Former NJ Nets star Jayson Williams was sentenced Tuesday morning to five years behind bars for his role in the 2002 shooting of his limo driver Costas "Gus" Christofi. He must serve a minimum of 18 months before he can be eligible for parole.
Judge Edward Coleman accepted the plea deal Williams agreed to last month. In return for pleading guilty, the state changed the charge against him to aggravated assault instead of reckless manslaughter.
A remorseful Williams cried as he apologized to his family and begged for forgiveness.
"Forgive me for the pain I have caused," said a tearful Williams in the New Jersey court. "You deserve a better father, brother, son than I have been."
Williams was acquitted of aggravated manslaughter in 2004 but convicted on four counts of covering up the shooting. His sentence for those convictions will run concurrent to the assault sentence.
Prosecutors say it's about time Williams face the consequences of his behavior.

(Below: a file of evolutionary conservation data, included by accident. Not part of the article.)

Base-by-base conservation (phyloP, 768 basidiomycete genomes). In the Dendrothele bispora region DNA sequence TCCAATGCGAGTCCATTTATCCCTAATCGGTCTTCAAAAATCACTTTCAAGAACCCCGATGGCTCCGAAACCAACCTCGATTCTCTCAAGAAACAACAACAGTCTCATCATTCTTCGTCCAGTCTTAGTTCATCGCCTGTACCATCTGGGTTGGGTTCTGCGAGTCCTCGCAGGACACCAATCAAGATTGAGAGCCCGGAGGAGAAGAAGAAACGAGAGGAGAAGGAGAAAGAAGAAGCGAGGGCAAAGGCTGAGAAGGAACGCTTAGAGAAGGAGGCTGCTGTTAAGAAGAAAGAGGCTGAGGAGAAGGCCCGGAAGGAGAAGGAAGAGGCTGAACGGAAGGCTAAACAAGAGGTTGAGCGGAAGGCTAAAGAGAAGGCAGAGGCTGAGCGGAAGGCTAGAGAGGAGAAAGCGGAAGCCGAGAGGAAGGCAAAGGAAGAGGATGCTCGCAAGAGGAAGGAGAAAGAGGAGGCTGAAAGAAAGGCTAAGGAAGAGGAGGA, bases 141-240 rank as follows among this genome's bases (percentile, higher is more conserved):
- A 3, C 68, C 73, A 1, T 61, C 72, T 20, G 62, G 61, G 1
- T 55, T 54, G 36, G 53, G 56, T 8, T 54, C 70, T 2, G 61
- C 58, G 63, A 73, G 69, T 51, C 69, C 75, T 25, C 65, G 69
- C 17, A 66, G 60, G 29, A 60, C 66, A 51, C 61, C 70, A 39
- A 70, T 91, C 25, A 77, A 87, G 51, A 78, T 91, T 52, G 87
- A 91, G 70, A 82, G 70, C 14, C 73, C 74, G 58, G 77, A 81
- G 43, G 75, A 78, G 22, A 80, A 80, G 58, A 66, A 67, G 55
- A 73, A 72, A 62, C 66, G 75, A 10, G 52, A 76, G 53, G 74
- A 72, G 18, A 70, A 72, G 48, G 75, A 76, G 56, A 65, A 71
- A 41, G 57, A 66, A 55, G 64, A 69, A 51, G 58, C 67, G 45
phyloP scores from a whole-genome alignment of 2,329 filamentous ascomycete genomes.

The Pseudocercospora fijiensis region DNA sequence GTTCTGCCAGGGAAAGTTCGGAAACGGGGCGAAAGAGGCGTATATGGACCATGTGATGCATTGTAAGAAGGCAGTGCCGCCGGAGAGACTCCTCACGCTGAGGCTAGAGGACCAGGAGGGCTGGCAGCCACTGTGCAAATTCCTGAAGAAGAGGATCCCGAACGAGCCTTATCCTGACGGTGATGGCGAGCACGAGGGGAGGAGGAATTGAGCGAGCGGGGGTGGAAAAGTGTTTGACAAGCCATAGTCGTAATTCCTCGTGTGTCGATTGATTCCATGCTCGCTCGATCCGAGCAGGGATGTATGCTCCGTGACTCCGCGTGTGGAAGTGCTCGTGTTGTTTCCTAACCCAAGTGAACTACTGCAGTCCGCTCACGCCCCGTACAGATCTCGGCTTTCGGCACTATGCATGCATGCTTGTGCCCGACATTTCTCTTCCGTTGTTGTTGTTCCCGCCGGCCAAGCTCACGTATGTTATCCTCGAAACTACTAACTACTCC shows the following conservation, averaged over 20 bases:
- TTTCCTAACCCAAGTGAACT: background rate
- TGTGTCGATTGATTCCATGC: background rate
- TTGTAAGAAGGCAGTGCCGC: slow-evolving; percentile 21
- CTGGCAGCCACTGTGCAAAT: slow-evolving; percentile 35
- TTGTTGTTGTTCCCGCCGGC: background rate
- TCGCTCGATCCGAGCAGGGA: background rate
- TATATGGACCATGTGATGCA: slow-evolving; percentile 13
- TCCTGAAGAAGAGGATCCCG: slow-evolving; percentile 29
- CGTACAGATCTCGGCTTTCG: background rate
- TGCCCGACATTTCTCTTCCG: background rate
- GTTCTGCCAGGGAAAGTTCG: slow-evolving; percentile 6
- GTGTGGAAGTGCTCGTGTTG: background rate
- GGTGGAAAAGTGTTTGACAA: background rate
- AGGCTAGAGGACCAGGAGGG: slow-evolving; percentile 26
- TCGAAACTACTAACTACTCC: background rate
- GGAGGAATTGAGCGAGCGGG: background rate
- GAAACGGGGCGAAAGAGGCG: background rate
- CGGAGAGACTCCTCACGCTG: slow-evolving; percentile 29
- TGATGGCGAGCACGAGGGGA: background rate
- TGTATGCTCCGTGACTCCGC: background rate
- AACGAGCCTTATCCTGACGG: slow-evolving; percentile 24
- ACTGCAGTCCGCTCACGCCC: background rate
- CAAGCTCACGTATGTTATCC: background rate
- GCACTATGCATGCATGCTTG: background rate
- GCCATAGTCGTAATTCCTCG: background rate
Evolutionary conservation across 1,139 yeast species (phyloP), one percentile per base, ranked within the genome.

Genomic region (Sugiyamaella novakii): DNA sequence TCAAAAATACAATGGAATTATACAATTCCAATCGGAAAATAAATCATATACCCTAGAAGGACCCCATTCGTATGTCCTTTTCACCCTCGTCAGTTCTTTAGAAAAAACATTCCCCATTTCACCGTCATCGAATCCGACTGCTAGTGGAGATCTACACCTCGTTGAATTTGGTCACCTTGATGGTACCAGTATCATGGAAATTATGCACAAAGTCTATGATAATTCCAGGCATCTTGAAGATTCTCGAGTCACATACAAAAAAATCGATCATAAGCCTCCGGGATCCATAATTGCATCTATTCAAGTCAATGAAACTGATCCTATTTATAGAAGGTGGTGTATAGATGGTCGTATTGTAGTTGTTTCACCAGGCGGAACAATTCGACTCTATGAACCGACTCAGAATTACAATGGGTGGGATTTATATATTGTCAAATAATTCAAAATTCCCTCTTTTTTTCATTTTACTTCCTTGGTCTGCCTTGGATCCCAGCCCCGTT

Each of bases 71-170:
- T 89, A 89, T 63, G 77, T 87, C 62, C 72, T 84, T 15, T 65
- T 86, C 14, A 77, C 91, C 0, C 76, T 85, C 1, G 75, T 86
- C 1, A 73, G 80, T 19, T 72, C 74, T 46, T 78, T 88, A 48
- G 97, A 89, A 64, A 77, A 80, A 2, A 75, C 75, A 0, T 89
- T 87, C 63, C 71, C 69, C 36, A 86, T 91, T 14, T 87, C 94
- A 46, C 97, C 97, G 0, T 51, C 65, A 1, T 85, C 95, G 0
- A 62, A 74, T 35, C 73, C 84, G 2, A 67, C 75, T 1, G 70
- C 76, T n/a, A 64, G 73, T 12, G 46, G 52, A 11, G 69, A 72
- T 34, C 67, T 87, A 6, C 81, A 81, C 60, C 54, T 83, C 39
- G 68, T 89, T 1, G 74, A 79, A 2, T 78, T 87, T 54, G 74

"Mr. Williams has a dark side," said Steven Farman of the State Attorney General's office. " With wealth and fame comes responsibility. It is time, after eight long years, for Mr. Christofi's voice to be heard."
Farman added that in Williams' bedroom was "an arsenal of weapons to arm a small militia -- There's a reason why we call it a deadly weapon."
Williams apologized profusely to the Christofi family, saying he's visited the dead man's grave more times than he has his own father's.
"From my heart there's not a day I don't wake up and feel sorry for what I did to Mr. Christofi," Williams said. "I'm not a bad man, but I acted badly."
Free on bail since pleading guilty last month, Williams, who turned 42 on Monday, has been wearing an alcohol monitoring bracelet as ordered by a judge.
This after being charged with drunk driving for crashing his SUV in Manhattan.
Judge Coleman told Williams in court that he blames alcohol "for you being here today."
Williams will reportedly be transported to a facility in Trenton. After spending time there, authorities will decide the location where he'll serve his sentence.